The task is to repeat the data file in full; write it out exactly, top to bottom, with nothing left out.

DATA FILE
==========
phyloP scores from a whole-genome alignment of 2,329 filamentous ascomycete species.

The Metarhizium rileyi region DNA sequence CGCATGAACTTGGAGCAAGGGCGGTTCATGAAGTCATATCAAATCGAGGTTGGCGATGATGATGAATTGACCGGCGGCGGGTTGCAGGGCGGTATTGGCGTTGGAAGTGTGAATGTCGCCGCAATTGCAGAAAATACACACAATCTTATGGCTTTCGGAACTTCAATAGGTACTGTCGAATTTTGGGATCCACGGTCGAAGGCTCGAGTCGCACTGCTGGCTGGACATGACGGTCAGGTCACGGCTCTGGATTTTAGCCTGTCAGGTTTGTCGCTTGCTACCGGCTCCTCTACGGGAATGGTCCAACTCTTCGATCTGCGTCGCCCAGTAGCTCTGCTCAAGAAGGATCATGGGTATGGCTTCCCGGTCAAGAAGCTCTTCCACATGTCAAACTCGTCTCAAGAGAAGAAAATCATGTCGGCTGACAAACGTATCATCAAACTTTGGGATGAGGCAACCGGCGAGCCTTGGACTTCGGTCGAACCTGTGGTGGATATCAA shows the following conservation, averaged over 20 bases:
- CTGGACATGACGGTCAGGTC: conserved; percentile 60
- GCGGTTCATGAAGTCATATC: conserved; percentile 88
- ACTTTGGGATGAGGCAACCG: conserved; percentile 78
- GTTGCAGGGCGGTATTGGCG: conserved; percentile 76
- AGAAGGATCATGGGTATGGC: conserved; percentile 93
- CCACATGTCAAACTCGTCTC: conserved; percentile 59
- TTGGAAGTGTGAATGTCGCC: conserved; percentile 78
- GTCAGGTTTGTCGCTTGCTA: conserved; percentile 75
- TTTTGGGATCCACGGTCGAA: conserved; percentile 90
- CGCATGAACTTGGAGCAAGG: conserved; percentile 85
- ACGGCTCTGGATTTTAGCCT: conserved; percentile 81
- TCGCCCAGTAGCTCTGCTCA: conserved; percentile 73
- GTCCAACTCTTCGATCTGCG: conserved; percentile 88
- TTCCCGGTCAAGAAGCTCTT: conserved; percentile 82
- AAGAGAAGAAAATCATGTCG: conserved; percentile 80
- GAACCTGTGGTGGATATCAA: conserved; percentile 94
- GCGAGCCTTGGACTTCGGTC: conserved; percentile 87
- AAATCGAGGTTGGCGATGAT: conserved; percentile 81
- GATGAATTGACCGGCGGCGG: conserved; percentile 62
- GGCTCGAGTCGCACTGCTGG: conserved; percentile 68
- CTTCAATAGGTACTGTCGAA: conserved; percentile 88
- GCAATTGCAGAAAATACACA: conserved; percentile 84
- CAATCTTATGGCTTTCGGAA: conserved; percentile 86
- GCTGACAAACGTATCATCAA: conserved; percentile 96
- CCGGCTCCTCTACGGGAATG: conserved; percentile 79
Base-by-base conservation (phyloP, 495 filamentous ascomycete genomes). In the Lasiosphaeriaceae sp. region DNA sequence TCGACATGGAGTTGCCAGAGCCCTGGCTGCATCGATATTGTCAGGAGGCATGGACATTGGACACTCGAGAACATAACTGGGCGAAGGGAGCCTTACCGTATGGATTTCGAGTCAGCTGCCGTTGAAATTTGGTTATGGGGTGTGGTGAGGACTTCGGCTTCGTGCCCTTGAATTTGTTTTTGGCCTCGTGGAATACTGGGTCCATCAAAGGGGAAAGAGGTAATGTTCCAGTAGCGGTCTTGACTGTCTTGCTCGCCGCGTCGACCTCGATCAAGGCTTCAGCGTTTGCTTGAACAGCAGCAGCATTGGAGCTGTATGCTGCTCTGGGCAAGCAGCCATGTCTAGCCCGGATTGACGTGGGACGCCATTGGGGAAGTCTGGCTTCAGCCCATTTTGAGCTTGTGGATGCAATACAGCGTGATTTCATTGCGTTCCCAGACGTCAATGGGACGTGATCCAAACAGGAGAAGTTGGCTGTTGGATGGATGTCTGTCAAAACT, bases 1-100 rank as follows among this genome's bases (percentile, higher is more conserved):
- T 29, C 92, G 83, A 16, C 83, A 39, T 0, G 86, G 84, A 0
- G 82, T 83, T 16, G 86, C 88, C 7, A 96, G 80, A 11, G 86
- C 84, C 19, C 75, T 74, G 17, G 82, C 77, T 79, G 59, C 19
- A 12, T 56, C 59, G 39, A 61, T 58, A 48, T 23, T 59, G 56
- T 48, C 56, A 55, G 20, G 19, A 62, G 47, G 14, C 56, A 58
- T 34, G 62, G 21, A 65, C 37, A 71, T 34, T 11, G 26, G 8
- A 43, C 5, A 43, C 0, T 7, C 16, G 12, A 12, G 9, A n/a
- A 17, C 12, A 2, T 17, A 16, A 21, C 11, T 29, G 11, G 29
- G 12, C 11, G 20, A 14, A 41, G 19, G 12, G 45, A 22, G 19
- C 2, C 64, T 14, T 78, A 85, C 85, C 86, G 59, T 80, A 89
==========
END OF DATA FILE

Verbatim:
phyloP scores from a whole-genome alignment of 2,329 filamentous ascomycete species.

The Metarhizium rileyi region DNA sequence CGCATGAACTTGGAGCAAGGGCGGTTCATGAAGTCATATCAAATCGAGGTTGGCGATGATGATGAATTGACCGGCGGCGGGTTGCAGGGCGGTATTGGCGTTGGAAGTGTGAATGTCGCCGCAATTGCAGAAAATACACACAATCTTATGGCTTTCGGAACTTCAATAGGTACTGTCGAATTTTGGGATCCACGGTCGAAGGCTCGAGTCGCACTGCTGGCTGGACATGACGGTCAGGTCACGGCTCTGGATTTTAGCCTGTCAGGTTTGTCGCTTGCTACCGGCTCCTCTACGGGAATGGTCCAACTCTTCGATCTGCGTCGCCCAGTAGCTCTGCTCAAGAAGGATCATGGGTATGGCTTCCCGGTCAAGAAGCTCTTCCACATGTCAAACTCGTCTCAAGAGAAGAAAATCATGTCGGCTGACAAACGTATCATCAAACTTTGGGATGAGGCAACCGGCGAGCCTTGGACTTCGGTCGAACCTGTGGTGGATATCAA shows the following conservation, averaged over 20 bases:
- CTGGACATGACGGTCAGGTC: conserved; percentile 60
- GCGGTTCATGAAGTCATATC: conserved; percentile 88
- ACTTTGGGATGAGGCAACCG: conserved; percentile 78
- GTTGCAGGGCGGTATTGGCG: conserved; percentile 76
- AGAAGGATCATGGGTATGGC: conserved; percentile 93
- CCACATGTCAAACTCGTCTC: conserved; percentile 59
- TTGGAAGTGTGAATGTCGCC: conserved; percentile 78
- GTCAGGTTTGTCGCTTGCTA: conserved; percentile 75
- TTTTGGGATCCACGGTCGAA: conserved; percentile 90
- CGCATGAACTTGGAGCAAGG: conserved; percentile 85
- ACGGCTCTGGATTTTAGCCT: conserved; percentile 81
- TCGCCCAGTAGCTCTGCTCA: conserved; percentile 73
- GTCCAACTCTTCGATCTGCG: conserved; percentile 88
- TTCCCGGTCAAGAAGCTCTT: conserved; percentile 82
- AAGAGAAGAAAATCATGTCG: conserved; percentile 80
- GAACCTGTGGTGGATATCAA: conserved; percentile 94
- GCGAGCCTTGGACTTCGGTC: conserved; percentile 87
- AAATCGAGGTTGGCGATGAT: conserved; percentile 81
- GATGAATTGACCGGCGGCGG: conserved; percentile 62
- GGCTCGAGTCGCACTGCTGG: conserved; percentile 68
- CTTCAATAGGTACTGTCGAA: conserved; percentile 88
- GCAATTGCAGAAAATACACA: conserved; percentile 84
- CAATCTTATGGCTTTCGGAA: conserved; percentile 86
- GCTGACAAACGTATCATCAA: conserved; percentile 96
- CCGGCTCCTCTACGGGAATG: conserved; percentile 79
Base-by-base conservation (phyloP, 495 filamentous ascomycete genomes). In the Lasiosphaeriaceae sp. region DNA sequence TCGACATGGAGTTGCCAGAGCCCTGGCTGCATCGATATTGTCAGGAGGCATGGACATTGGACACTCGAGAACATAACTGGGCGAAGGGAGCCTTACCGTATGGATTTCGAGTCAGCTGCCGTTGAAATTTGGTTATGGGGTGTGGTGAGGACTTCGGCTTCGTGCCCTTGAATTTGTTTTTGGCCTCGTGGAATACTGGGTCCATCAAAGGGGAAAGAGGTAATGTTCCAGTAGCGGTCTTGACTGTCTTGCTCGCCGCGTCGACCTCGATCAAGGCTTCAGCGTTTGCTTGAACAGCAGCAGCATTGGAGCTGTATGCTGCTCTGGGCAAGCAGCCATGTCTAGCCCGGATTGACGTGGGACGCCATTGGGGAAGTCTGGCTTCAGCCCATTTTGAGCTTGTGGATGCAATACAGCGTGATTTCATTGCGTTCCCAGACGTCAATGGGACGTGATCCAAACAGGAGAAGTTGGCTGTTGGATGGATGTCTGTCAAAACT, bases 1-100 rank as follows among this genome's bases (percentile, higher is more conserved):
- T 29, C 92, G 83, A 16, C 83, A 39, T 0, G 86, G 84, A 0
- G 82, T 83, T 16, G 86, C 88, C 7, A 96, G 80, A 11, G 86
- C 84, C 19, C 75, T 74, G 17, G 82, C 77, T 79, G 59, C 19
- A 12, T 56, C 59, G 39, A 61, T 58, A 48, T 23, T 59, G 56
- T 48, C 56, A 55, G 20, G 19, A 62, G 47, G 14, C 56, A 58
- T 34, G 62, G 21, A 65, C 37, A 71, T 34, T 11, G 26, G 8
- A 43, C 5, A 43, C 0, T 7, C 16, G 12, A 12, G 9, A n/a
- A 17, C 12, A 2, T 17, A 16, A 21, C 11, T 29, G 11, G 29
- G 12, C 11, G 20, A 14, A 41, G 19, G 12, G 45, A 22, G 19
- C 2, C 64, T 14, T 78, A 85, C 85, C 86, G 59, T 80, A 89